Dave Bolland was picked in the second round (32nd overall) by Chicago in 2004. (Photo by Jamie Sabau/NHLI via Getty Images)
From an outsider’s perspective, it would be easy to think the Chicago Blackhawks are on the road and on the ropes.
The geographical aspect of that inference isn’t up for debate, as the Hawks are one game into a stretch of six straight away from home. But despite the fact the defending champs are still just a single point clear of ninth place in the bunged up West, Dave Bolland said he and his Hawks teammates are maintaining a calm confidence when it comes to securing a post-season seed.
“We’re going to be there,” he said. “We all know that.”
They also know it won’t be easy, especially with 19 of their remaining 31 games on the road. But Bolland believes the Hawks will rise to the occasion, which is what championship-caliber teams tend to do.
The 24-year-old’s year has mirrored his team’s a bit in that it hasn’t always gone smoothly, but the best may be yet to come. Bolland missed more than half of last season battling back issues, but his tenacious checking in a third-line center role was crucial to Chicago’s successful run to the Cup and his eight goals and 16 points in 22 post-season games didn’t hurt matters, either.
Sweeping off-season changes meant more was expected from everybody in Chicago, but Bolland had a tough start to this year, scoring just once through 22 contests, while missing a handful of games with a rib injury.
But those struggles are starting to get buried under some stellar play of late. Bolland has six goals and nine points over his past eight games as he and the Hawks start to make their push. His capacity in Chicago is such that Bolland’s primary concern remains blanketing other teams’ top lines, but there’s no doubt he has the ability to chip in offensively more than the average third-liner.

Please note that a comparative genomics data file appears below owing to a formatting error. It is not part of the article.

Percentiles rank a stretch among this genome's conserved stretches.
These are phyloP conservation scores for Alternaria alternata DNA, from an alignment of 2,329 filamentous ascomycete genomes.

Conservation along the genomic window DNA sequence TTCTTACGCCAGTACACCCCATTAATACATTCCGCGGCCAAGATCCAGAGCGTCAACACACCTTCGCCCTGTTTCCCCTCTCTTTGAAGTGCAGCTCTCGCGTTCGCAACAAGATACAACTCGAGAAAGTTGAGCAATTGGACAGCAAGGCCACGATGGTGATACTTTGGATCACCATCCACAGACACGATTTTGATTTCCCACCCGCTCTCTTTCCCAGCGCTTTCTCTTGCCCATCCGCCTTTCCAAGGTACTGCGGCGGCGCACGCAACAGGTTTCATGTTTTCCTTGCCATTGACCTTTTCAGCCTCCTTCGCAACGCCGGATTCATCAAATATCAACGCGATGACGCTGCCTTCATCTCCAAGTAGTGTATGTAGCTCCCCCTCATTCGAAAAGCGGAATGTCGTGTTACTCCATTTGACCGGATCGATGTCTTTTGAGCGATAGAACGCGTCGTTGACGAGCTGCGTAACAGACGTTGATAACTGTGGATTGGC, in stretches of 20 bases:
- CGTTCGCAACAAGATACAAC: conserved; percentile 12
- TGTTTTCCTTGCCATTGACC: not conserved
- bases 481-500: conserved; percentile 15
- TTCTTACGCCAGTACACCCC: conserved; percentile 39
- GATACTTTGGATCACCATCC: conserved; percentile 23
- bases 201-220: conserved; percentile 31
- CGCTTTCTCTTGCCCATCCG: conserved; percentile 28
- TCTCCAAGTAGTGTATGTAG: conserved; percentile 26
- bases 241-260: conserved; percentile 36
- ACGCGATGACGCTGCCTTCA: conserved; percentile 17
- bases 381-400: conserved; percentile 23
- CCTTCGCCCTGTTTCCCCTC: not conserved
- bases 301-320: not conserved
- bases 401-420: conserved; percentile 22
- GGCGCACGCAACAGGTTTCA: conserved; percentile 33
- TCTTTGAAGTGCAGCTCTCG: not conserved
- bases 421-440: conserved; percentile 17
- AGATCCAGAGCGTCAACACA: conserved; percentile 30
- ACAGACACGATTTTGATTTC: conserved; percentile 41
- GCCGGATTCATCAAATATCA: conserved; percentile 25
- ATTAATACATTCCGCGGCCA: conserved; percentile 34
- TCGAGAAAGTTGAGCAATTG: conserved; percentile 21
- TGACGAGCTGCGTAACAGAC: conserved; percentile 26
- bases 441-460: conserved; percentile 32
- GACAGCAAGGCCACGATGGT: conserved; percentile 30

One Blackhawk who has certainly made good on his offensive potential is Patrick Sharp, who is on pace for 42 goals after averaging 27 the past four years.
“He’s patient, he’s got a great shot,” Bolland said of Sharp. “He always knows where to be when the puck is around – he’s sneaky. And coming down that wing he’s got a great wrist shot and he’s fooled a lot of goalies with it.”
Nobody is about to peg Bolland as a 40-goal man, but there is a bit of an interesting precedent with Sharp. Both are terrific skaters who initially showed value as players who could be counted on to take care of business in their own zone. But Bolland scored 130 points in 59 games in his final Ontario League season with the London Knights, a strong indication there’s some untapped touch in those hands of his. Just like Sharp.
“He is that mold, he has that skill to play in the defensive zone, but he has taken that extra step or extra few steps to take his game to something higher,” Bolland said. “That’s something I want to do, too.”
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